Meta is changing who handles content moderation in East Africa
On Tuesday, Facebook confirmed that it would be ending its contract with Sama, the outsourcing firm responsible for moderating graphic content in East Africa. The news, first reported by Time Magazine, comes on the backs of a lawsuit by a former content moderator employed by Sama in Nairobi, Kenya, alleging severe mental health trauma as a result of their work…
On Tuesday, Facebook confirmed that it would be ending its contract with Sama, the outsourcing firm responsible for moderating graphic content in East Africa.
The news, first reported by Time Magazine, comes on the backs of a lawsuit by a former content moderator employed by Sama in Nairobi, Kenya, alleging severe mental health trauma as a result of their work alongside other labour violations.
According to Foxglove Legal, a legal nonprofit that investigates Big Tech companies, $2.2 billion European outsourcing firm Majorel will be taking over the contract. But Foxglove said Majorel is no better than Sama in its treatment of moderators — something also shown by Insider’s reporting from this past summer investigating the abhorrent treatment of Majorel’s content moderators working for TikTok’s parent-company ByteDance in Morocco.
It’s a sign of how troubled the content moderation industry remains. Despite several such lawsuits against social media companies like Facebook, Youtube, TikTok, and Reddit from around the world, workers are still often forced to work several hours long shifts moderating some of the most graphic content on the internet, from child abuse material to videos of gruesome accidents and beheadings, often with very few protections in place for their mental wellbeing.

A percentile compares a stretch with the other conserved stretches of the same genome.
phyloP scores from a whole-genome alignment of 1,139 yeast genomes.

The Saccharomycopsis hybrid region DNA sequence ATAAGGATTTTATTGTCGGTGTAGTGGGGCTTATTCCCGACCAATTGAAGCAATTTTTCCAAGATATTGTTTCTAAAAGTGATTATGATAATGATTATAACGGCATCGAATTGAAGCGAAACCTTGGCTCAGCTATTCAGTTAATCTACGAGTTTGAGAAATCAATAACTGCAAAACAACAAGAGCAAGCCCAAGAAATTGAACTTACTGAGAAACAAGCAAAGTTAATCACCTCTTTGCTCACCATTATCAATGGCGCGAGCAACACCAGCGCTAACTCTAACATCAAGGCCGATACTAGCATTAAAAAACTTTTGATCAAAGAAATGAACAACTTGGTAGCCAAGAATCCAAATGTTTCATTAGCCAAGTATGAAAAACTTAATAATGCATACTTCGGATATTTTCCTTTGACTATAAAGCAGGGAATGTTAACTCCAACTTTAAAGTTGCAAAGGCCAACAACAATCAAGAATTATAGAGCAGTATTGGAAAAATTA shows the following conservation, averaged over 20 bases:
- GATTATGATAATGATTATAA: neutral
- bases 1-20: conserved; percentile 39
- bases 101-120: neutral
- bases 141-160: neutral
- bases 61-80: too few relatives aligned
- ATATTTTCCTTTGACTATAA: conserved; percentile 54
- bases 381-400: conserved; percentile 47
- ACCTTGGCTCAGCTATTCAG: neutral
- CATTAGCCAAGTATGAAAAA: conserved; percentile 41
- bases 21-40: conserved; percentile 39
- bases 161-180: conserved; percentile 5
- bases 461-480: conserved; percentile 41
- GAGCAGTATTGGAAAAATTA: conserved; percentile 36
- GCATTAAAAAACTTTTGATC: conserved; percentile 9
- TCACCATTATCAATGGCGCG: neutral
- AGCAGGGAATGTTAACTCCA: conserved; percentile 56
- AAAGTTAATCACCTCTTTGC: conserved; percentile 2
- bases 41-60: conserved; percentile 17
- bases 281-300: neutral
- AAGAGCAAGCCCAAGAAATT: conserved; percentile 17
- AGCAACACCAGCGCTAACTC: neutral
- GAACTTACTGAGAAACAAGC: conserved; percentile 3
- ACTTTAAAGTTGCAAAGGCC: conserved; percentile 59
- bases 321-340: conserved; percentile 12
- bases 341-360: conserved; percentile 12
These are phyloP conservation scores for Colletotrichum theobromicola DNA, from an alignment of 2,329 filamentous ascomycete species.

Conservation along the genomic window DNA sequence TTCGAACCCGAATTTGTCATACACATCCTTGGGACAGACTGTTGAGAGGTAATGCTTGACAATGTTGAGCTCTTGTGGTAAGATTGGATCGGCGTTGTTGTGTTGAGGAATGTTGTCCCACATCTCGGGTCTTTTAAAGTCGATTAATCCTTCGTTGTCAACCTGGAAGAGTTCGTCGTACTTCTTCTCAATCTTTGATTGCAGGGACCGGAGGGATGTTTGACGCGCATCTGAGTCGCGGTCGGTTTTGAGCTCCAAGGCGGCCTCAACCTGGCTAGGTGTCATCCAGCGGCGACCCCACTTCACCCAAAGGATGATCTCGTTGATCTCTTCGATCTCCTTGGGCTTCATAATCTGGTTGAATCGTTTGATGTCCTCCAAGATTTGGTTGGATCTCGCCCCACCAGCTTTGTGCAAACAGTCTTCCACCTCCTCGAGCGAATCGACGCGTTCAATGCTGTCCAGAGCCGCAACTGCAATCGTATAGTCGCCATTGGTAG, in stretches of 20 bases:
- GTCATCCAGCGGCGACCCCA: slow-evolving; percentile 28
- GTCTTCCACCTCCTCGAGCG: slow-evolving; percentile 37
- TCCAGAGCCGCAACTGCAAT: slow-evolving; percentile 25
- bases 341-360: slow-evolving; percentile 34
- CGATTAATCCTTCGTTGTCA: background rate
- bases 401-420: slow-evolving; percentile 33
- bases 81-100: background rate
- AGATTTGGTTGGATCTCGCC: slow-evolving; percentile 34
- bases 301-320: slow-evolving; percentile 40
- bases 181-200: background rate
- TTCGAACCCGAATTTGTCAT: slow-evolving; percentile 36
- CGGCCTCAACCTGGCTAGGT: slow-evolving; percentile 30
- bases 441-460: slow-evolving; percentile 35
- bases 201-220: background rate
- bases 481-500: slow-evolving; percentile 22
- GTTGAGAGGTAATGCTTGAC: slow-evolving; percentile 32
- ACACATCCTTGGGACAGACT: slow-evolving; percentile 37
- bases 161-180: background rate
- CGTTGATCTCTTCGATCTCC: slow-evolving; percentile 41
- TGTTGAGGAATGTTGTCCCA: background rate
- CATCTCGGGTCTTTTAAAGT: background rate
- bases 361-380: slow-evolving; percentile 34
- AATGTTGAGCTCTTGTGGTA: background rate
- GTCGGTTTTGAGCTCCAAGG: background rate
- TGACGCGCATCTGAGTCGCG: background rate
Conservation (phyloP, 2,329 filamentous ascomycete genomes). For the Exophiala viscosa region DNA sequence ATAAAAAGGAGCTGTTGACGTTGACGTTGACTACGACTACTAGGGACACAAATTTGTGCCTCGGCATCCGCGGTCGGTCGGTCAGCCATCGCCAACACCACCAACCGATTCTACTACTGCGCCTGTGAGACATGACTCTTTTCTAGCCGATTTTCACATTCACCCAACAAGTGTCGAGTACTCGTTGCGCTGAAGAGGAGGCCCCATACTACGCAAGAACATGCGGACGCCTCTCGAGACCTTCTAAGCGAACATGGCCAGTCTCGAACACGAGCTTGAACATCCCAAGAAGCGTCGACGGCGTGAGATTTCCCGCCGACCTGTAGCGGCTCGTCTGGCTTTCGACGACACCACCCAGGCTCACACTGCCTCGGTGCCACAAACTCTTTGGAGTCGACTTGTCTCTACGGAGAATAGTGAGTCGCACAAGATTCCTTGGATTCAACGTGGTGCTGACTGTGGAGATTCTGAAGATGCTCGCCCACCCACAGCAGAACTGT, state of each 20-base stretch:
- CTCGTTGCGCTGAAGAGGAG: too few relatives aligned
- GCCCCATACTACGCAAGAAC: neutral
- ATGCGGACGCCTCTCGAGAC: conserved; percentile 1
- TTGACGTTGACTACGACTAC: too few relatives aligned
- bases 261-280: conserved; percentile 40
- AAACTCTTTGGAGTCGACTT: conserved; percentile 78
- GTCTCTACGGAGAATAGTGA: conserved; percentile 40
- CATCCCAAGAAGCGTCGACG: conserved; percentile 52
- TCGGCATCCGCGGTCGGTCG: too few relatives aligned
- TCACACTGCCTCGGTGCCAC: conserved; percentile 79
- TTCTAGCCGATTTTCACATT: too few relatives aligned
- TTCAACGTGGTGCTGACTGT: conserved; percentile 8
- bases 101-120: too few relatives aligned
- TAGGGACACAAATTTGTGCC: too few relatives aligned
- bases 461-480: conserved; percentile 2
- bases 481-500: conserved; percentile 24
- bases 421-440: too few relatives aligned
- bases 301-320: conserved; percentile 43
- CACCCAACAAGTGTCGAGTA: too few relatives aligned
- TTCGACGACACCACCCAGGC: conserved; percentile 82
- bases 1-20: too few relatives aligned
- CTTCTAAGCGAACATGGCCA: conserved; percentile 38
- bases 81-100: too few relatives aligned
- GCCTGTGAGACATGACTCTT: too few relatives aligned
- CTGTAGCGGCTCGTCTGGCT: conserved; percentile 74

In August, Insider investigated the labour conditions for TikTok’s content moderators working for Majorel in Morocco — the hub of ByteDance’s Middle East and North Africa content moderation operation. Workers told us they often work over 12-hour shifts, where they flag videos of animal abuse, sexual violence, and other forms of gruesome content. They had fewer breaks than their US counterparts and said the company’s “wellness counsellors” were of little help.
Social media companies claim to use sophisticated algorithms that help clean up people’s feeds, but this covers up the grim reality of how nearly every social media company works. Behind the scenes, a global workforce of tens of thousands filters out repugnant content so it doesn’t end up in front of your eyes.
In recent years, Facebook has settled lawsuits with moderators who reported PTSD as a result of their work for the company and promised to make changes to its labour conditions. But as Vittoria Elliott and I reported in 2020, the relatively meagre concessions rarely make it to workers in India, the Philippines, or Kenya.
Experts like Foxglove Legal have been calling on social media companies like Meta to bring their global content moderation workforce in-house. It may be the only way to make sure handling the worst elements of social media is shouldered by those who are truly accountable to the company and its users. Until then, contractors like those at Sama or Marjorel or dozens of other outsourcing firms will pay the price.
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